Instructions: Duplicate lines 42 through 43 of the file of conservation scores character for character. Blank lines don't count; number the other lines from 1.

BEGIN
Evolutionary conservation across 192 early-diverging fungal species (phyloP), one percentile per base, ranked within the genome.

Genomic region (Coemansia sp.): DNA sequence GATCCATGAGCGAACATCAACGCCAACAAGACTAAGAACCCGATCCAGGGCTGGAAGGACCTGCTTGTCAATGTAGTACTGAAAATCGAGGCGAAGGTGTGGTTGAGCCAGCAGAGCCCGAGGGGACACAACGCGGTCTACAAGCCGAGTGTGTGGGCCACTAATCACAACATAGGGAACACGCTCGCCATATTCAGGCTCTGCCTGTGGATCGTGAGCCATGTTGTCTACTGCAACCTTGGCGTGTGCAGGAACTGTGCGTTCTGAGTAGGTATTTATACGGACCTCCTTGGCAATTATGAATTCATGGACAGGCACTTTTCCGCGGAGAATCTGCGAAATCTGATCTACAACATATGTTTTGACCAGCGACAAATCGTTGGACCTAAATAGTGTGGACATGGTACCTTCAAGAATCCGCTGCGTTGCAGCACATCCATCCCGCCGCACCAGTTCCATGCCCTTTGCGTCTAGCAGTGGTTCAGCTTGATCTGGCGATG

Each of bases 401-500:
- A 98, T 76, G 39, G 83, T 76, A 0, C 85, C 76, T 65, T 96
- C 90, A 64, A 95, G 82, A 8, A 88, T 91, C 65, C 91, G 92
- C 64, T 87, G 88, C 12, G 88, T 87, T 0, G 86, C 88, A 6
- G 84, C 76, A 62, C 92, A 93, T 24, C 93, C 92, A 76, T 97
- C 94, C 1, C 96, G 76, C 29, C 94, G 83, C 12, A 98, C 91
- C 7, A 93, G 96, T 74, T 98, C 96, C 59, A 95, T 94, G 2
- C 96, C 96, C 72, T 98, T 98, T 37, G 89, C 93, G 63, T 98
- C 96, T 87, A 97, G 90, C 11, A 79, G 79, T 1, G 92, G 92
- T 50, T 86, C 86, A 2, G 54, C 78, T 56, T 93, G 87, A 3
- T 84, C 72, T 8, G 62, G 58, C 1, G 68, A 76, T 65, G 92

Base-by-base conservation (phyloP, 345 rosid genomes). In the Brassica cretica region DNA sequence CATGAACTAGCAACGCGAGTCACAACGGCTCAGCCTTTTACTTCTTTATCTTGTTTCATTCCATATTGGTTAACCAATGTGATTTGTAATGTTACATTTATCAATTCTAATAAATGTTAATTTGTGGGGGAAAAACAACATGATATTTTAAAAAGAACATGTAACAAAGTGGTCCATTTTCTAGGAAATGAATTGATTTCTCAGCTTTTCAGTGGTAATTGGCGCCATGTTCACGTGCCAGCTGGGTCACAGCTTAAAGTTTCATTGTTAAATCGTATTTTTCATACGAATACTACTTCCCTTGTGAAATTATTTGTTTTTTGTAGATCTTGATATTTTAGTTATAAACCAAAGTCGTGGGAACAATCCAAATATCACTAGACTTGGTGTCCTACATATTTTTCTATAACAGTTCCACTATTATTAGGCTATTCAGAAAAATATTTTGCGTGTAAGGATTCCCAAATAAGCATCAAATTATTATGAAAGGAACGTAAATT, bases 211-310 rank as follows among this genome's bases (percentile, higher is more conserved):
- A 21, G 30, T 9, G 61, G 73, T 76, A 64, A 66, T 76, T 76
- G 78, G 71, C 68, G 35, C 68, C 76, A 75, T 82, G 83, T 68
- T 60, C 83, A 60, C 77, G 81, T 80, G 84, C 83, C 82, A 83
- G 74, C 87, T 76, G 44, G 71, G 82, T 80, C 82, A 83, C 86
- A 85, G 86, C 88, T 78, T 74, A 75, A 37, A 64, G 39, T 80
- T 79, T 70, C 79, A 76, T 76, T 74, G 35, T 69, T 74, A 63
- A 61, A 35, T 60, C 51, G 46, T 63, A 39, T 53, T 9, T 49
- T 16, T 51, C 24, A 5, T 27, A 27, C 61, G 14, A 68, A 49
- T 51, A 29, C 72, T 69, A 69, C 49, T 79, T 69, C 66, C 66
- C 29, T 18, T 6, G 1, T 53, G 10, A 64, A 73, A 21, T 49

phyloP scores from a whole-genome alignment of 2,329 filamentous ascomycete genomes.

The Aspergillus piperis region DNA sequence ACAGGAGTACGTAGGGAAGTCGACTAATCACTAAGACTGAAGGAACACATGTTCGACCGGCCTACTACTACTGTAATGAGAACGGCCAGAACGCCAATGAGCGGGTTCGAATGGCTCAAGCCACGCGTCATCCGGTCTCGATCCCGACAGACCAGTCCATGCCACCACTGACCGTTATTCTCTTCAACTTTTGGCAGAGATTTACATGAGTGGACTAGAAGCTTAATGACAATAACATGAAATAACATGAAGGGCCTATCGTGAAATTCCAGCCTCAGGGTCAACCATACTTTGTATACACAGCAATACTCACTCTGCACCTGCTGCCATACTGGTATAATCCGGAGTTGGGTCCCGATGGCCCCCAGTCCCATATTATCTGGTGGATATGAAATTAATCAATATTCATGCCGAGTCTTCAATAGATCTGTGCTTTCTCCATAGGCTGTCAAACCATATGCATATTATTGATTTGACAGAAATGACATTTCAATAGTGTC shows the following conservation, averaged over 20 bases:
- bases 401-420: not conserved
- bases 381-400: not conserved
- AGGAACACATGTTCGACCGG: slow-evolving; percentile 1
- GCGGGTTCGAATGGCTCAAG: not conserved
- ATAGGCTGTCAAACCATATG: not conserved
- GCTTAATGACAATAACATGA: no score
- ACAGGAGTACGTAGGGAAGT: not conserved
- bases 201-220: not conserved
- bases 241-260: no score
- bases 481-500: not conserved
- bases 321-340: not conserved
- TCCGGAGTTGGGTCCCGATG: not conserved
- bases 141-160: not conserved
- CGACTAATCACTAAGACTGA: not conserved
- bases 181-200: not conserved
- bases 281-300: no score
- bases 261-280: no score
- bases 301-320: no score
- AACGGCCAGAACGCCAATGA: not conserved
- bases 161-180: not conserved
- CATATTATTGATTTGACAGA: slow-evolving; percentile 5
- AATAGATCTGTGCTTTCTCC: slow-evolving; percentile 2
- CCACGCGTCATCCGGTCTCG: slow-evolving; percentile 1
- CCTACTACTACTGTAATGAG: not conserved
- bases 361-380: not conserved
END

- bases 281-300: no score
- bases 261-280: no score